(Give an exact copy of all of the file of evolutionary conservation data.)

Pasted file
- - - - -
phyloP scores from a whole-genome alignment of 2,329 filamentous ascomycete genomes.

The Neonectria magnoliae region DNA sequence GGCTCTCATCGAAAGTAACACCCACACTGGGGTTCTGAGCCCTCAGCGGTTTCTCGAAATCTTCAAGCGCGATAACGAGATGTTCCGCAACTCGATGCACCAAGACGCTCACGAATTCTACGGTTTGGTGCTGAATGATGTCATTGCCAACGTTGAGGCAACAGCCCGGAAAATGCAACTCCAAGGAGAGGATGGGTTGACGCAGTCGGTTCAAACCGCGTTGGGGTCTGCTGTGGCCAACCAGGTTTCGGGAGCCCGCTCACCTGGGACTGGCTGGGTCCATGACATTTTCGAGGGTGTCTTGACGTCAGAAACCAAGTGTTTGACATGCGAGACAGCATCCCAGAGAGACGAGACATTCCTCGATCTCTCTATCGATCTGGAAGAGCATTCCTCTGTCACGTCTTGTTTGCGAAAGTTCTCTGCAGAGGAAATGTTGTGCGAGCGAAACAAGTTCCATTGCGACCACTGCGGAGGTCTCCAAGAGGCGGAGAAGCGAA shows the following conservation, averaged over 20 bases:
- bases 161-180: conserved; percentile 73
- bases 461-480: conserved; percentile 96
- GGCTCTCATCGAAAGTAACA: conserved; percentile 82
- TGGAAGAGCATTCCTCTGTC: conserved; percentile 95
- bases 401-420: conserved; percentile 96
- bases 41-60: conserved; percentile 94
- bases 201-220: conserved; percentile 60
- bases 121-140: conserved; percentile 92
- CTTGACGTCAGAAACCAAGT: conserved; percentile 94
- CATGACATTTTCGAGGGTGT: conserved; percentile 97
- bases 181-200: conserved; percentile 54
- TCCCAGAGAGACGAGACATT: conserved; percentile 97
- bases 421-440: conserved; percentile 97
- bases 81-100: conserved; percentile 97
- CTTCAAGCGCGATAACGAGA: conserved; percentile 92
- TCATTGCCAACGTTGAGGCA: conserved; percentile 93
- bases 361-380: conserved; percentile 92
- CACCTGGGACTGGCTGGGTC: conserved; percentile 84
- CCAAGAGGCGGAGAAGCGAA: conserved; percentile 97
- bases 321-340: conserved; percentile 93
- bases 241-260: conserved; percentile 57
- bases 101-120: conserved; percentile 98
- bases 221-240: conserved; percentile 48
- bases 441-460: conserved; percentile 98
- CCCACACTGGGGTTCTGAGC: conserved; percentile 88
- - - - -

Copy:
phyloP scores from a whole-genome alignment of 2,329 filamentous ascomycete genomes.

The Neonectria magnoliae region DNA sequence GGCTCTCATCGAAAGTAACACCCACACTGGGGTTCTGAGCCCTCAGCGGTTTCTCGAAATCTTCAAGCGCGATAACGAGATGTTCCGCAACTCGATGCACCAAGACGCTCACGAATTCTACGGTTTGGTGCTGAATGATGTCATTGCCAACGTTGAGGCAACAGCCCGGAAAATGCAACTCCAAGGAGAGGATGGGTTGACGCAGTCGGTTCAAACCGCGTTGGGGTCTGCTGTGGCCAACCAGGTTTCGGGAGCCCGCTCACCTGGGACTGGCTGGGTCCATGACATTTTCGAGGGTGTCTTGACGTCAGAAACCAAGTGTTTGACATGCGAGACAGCATCCCAGAGAGACGAGACATTCCTCGATCTCTCTATCGATCTGGAAGAGCATTCCTCTGTCACGTCTTGTTTGCGAAAGTTCTCTGCAGAGGAAATGTTGTGCGAGCGAAACAAGTTCCATTGCGACCACTGCGGAGGTCTCCAAGAGGCGGAGAAGCGAA shows the following conservation, averaged over 20 bases:
- bases 161-180: conserved; percentile 73
- bases 461-480: conserved; percentile 96
- GGCTCTCATCGAAAGTAACA: conserved; percentile 82
- TGGAAGAGCATTCCTCTGTC: conserved; percentile 95
- bases 401-420: conserved; percentile 96
- bases 41-60: conserved; percentile 94
- bases 201-220: conserved; percentile 60
- bases 121-140: conserved; percentile 92
- CTTGACGTCAGAAACCAAGT: conserved; percentile 94
- CATGACATTTTCGAGGGTGT: conserved; percentile 97
- bases 181-200: conserved; percentile 54
- TCCCAGAGAGACGAGACATT: conserved; percentile 97
- bases 421-440: conserved; percentile 97
- bases 81-100: conserved; percentile 97
- CTTCAAGCGCGATAACGAGA: conserved; percentile 92
- TCATTGCCAACGTTGAGGCA: conserved; percentile 93
- bases 361-380: conserved; percentile 92
- CACCTGGGACTGGCTGGGTC: conserved; percentile 84
- CCAAGAGGCGGAGAAGCGAA: conserved; percentile 97
- bases 321-340: conserved; percentile 93
- bases 241-260: conserved; percentile 57
- bases 101-120: conserved; percentile 98
- bases 221-240: conserved; percentile 48
- bases 441-460: conserved; percentile 98
- CCCACACTGGGGTTCTGAGC: conserved; percentile 88